shares our view that the Japan-U.S. security treaty is necessary. I think we can (settle the matter) through discussions,” Nukaga said.

Inamine said he appreciates the central government’s efforts in the ongoing Japan-U.S talks to reduce the presence of U.S. military forces in Okinawa, including the proposed transfer of 8,000 marines to Guam.

“Therefore, we have decided to continue talks” with the central government, he said.

The Okinawa Prefectural Government had agreed to an earlier plan to build the alternative airport far off the coast of Cape Henoko on the condition that the new airport facility would offer joint use for civilian airlines and would be closed within 15 years after it opens.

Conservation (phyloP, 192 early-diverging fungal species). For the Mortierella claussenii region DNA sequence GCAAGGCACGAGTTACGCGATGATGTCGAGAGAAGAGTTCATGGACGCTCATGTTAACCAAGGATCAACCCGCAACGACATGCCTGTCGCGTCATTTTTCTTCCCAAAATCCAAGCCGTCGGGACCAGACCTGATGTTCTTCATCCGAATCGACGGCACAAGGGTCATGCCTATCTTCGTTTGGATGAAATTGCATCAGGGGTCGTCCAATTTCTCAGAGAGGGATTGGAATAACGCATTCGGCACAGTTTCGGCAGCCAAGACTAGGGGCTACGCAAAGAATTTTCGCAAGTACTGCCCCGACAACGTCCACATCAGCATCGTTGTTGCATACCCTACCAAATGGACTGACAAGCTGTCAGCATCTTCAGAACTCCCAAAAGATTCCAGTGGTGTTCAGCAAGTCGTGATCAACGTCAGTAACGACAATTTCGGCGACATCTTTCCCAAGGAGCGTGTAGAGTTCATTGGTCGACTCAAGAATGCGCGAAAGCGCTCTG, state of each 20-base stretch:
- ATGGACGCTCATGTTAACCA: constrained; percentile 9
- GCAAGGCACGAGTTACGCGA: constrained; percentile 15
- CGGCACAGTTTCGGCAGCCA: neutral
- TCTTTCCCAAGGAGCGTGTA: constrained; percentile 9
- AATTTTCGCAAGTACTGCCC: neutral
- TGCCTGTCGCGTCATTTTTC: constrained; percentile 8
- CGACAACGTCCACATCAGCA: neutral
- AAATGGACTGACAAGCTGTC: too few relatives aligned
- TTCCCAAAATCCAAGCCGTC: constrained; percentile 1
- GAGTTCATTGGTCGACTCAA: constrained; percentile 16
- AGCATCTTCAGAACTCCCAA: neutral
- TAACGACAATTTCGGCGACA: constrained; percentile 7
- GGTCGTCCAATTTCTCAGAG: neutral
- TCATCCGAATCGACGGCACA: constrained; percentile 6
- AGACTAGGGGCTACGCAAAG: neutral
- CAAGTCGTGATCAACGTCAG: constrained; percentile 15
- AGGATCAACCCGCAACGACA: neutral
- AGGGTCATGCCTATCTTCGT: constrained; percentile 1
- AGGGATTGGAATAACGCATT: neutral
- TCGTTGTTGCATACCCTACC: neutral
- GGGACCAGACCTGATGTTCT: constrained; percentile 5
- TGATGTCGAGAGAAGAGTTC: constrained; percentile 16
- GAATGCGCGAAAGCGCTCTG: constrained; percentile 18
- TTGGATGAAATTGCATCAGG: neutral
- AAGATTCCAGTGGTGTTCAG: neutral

The central government abandoned that plan and agreed with the U.S. in October on building closer to the coast. Preparatory work for the offshore project was being blocked by environmental activists.

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